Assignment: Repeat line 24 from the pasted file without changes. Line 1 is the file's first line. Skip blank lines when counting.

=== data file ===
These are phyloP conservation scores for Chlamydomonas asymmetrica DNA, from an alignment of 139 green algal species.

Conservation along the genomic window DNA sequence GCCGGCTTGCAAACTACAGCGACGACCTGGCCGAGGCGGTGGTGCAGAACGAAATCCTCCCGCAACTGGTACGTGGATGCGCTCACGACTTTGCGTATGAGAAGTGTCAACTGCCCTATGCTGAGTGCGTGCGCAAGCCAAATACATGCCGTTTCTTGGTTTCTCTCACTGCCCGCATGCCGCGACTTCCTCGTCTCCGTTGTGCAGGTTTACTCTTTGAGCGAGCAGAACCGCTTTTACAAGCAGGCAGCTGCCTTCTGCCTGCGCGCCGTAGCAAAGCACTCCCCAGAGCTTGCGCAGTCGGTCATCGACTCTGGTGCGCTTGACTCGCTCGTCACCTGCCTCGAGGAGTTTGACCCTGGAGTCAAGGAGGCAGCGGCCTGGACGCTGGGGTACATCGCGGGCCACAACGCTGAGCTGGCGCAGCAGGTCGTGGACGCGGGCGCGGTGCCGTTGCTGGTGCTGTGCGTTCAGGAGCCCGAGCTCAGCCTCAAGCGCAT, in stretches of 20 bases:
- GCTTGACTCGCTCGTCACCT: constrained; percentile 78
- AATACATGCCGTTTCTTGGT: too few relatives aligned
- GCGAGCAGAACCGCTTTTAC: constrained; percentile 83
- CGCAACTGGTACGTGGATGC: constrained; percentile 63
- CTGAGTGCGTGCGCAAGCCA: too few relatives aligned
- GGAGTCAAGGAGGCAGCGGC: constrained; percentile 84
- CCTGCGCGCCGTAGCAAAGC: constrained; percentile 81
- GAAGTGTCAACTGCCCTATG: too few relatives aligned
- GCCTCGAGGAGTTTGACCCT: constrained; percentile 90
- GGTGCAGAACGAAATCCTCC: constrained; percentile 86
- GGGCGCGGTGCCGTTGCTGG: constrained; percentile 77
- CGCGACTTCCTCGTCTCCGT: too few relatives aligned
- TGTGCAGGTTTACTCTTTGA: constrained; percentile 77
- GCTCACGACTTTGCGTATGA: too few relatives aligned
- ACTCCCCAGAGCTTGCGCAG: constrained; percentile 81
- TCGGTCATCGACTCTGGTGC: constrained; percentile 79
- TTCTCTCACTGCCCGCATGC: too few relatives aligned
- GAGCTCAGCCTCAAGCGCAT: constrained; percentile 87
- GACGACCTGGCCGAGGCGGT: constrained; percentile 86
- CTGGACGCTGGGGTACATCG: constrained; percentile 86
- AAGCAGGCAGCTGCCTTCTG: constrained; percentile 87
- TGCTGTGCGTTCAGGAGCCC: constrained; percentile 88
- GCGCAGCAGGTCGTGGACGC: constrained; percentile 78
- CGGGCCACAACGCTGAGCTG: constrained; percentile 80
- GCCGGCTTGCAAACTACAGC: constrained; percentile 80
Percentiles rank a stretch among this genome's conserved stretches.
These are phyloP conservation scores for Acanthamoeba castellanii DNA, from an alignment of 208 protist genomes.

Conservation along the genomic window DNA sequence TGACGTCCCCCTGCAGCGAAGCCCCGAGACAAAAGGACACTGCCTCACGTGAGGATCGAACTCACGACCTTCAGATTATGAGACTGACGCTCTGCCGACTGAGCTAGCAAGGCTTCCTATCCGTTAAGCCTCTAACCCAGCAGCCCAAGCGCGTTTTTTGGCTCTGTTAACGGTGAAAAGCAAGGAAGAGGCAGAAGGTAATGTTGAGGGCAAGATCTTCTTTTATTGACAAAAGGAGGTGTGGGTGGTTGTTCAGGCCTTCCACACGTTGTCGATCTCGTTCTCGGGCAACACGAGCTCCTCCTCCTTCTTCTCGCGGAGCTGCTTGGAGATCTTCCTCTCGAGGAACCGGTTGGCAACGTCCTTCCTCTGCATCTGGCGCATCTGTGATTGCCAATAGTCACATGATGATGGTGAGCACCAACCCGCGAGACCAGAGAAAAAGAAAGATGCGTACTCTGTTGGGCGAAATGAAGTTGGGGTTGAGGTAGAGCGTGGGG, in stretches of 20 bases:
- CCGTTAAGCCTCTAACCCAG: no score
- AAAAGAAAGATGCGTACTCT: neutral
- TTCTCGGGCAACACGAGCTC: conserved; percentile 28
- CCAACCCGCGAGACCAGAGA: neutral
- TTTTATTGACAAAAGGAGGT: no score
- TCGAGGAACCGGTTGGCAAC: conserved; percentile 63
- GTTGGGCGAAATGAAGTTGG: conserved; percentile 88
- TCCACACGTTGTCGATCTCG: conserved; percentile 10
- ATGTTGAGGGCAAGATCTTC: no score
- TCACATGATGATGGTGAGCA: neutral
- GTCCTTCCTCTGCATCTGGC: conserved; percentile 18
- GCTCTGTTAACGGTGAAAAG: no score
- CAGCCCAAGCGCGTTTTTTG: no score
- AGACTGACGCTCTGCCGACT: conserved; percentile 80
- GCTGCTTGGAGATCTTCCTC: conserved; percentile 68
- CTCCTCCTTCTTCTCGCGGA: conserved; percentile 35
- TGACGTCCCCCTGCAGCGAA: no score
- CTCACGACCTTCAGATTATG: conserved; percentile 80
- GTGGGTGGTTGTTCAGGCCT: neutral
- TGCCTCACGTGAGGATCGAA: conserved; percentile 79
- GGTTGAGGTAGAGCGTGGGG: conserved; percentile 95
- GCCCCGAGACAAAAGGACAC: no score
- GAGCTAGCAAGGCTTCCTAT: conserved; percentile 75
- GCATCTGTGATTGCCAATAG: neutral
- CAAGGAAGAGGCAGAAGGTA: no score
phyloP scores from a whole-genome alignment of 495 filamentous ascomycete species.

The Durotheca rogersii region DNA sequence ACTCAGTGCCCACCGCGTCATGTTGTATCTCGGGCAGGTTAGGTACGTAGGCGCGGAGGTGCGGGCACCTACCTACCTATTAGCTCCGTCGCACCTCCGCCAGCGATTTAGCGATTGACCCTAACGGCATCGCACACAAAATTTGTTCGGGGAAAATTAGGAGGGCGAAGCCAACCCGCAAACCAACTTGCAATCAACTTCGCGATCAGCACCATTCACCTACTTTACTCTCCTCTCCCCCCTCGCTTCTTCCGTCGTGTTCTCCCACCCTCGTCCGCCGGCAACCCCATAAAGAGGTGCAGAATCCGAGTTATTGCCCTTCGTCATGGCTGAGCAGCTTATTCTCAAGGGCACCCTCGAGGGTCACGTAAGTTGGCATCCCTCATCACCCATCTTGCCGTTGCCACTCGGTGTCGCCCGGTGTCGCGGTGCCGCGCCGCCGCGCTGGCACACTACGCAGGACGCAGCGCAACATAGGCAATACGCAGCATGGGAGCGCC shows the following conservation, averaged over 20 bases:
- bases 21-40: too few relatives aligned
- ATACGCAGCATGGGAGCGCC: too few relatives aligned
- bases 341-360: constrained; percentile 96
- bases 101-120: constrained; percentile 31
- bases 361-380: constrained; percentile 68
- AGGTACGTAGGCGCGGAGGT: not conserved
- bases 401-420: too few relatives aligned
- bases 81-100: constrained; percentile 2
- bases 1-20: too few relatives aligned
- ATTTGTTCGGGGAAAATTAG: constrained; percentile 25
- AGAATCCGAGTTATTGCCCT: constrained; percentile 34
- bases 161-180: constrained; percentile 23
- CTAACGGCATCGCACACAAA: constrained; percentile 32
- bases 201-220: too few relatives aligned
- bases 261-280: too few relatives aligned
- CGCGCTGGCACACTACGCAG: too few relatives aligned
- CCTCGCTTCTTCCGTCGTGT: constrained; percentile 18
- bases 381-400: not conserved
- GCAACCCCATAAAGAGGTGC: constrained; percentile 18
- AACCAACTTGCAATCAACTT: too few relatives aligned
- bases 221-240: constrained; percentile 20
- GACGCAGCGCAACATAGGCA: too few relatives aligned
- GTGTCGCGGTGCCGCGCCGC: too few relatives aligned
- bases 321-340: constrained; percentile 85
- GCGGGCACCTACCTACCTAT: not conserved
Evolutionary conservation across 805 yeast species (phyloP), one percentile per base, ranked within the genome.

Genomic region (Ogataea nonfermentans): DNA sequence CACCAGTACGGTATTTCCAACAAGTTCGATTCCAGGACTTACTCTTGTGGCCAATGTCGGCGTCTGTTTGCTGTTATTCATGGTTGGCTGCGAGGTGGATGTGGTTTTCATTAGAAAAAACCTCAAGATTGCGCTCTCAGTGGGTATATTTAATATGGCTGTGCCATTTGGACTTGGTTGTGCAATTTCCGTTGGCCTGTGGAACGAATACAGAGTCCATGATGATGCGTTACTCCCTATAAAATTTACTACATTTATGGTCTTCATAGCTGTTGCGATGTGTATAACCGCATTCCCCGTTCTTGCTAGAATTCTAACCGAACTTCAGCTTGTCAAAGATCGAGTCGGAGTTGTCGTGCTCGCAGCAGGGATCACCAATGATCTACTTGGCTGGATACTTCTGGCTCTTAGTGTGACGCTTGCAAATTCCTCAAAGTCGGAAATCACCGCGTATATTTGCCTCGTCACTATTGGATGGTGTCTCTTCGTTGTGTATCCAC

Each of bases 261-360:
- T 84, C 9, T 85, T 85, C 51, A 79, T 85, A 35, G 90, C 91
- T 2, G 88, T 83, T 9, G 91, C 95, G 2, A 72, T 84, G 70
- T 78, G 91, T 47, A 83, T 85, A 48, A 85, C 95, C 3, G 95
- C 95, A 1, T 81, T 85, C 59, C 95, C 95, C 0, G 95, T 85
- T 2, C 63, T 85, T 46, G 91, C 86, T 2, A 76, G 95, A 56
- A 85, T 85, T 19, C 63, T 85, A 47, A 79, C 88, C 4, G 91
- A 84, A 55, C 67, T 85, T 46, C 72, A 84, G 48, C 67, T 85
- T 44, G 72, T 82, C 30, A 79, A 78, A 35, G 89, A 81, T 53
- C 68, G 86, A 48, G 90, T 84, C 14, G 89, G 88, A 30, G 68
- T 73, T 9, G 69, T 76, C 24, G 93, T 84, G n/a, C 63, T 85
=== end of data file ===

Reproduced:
- TGCTGTGCGTTCAGGAGCCC: constrained; percentile 88